Singapore poet Jee Leong Koh makes Financial Times' Best Poetry of 2015 list

Jee Leong Koh's fifth poetry collection Steep Tea has been selected as one of four works on the international daily The Financial Times' Best Poetry of 2015 list.
Jee Leong Koh's fifth poetry collection Steep Tea has been selected as one of four works on the international daily The Financial Times' Best Poetry of 2015 list.ST PHOTO: DESMOND WEE

SINGAPORE - New York-based Singapore poet Jee Leong Koh's fifth poetry collection Steep Tea has been selected as one of four works on the international daily The Financial Times' Best Poetry of 2015 list, part of its list of the year's best books.

The other three poetry works recognised were: The Poems Of T.S. Eliot: The Annotated Text, Volumes 1 And 2 (Faber & Faber), edited by Christopher Ricks and Jim McCue; Horace: Poems (Everyman's Library), edited by Paul Quarrie, and Jamaican poet Claudia Rankine's Citizen: An American Lyric (Penguin Poetry).

Steep Tea, published by the British publisher Carcanet Press in July, is Koh's first poetry collection published in the United Kingdom. It sees Koh addressing themes such as identity, home and nostalgia, and features epigraphs by poets ranging from Cultural Medallion recipient Lee Tzu Pheng to the Irish writer Eavan Boland.

A poem from the collection titled In His Other House was also chosen as a Poem Of The Week in September by British newspaper The Guardian.

The FT's assistant arts editor Maria Crawford praised Steep Tea for being "disciplined yet adventurous in form, casual in tone and deeply personal in subject matter".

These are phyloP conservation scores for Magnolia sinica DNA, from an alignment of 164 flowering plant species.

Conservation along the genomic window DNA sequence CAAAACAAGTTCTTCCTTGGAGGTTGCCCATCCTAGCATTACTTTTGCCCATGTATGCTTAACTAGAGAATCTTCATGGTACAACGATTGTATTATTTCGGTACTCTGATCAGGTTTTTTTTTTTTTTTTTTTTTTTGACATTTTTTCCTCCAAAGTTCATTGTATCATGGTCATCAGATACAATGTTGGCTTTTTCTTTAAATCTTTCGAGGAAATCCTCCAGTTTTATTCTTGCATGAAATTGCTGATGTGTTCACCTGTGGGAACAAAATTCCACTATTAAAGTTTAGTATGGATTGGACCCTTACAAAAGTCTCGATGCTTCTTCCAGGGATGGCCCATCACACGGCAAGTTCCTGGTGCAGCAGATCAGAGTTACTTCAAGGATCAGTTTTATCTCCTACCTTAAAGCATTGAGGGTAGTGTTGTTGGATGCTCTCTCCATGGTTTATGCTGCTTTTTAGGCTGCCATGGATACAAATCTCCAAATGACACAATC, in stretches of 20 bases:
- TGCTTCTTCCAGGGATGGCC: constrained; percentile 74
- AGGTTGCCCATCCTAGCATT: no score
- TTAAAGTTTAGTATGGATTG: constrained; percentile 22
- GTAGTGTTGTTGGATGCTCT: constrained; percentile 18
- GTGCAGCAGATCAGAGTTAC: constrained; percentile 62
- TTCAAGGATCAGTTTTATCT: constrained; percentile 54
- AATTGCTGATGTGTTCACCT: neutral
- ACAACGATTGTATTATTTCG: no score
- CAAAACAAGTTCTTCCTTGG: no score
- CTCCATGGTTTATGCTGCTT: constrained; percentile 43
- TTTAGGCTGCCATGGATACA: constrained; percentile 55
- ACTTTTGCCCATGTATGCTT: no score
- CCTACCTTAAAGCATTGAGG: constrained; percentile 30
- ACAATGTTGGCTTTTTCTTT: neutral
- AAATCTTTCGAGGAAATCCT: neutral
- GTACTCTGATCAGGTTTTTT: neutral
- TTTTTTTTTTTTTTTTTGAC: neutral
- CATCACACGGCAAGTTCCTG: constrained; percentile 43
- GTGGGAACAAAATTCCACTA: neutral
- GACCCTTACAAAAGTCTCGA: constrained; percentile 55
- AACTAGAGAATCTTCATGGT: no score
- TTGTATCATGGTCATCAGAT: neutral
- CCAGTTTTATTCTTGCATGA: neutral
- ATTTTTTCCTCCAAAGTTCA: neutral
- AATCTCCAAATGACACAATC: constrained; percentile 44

"Koh's verse addresses the split inheritance of his postcolonial upbringing, as well as the tension between an emigre's longing for home and rejection of nostalgia," she wrote.

Koh, 45, told The Straits Times via email that he was "amazed" and "humbled" at the recognition by the newspaper.

"I couldn't have written Steep Tea without moving to the US to come out as a poet and a gay man. The poems reflect the experience of finding my rightful place in New York. They were written over 12 years... You might say that I had to steep myself in hot water before brewing this cup of tea," he said.

Koh, who has a degree in English literature from Oxford University and now teaches at a private school in New York, is currently working on a book of haiku, tentatively titled Does grass sweat, as well as a book of essays.

He is also actively involved in promoting Singaporean writing abroad. He runs the biennial Singapore Literature Festival in New York and the arts website Singapore Poetry.

"Singaporeans should embrace our own writers. This involves reading, viewing, hearing, and discussing their works until they become an integral part of us," he says.

Steep Tea is available from Carcanet Press (8.99 pounds) or Amazon (US$14.99).

jianxuan@sph.com.sg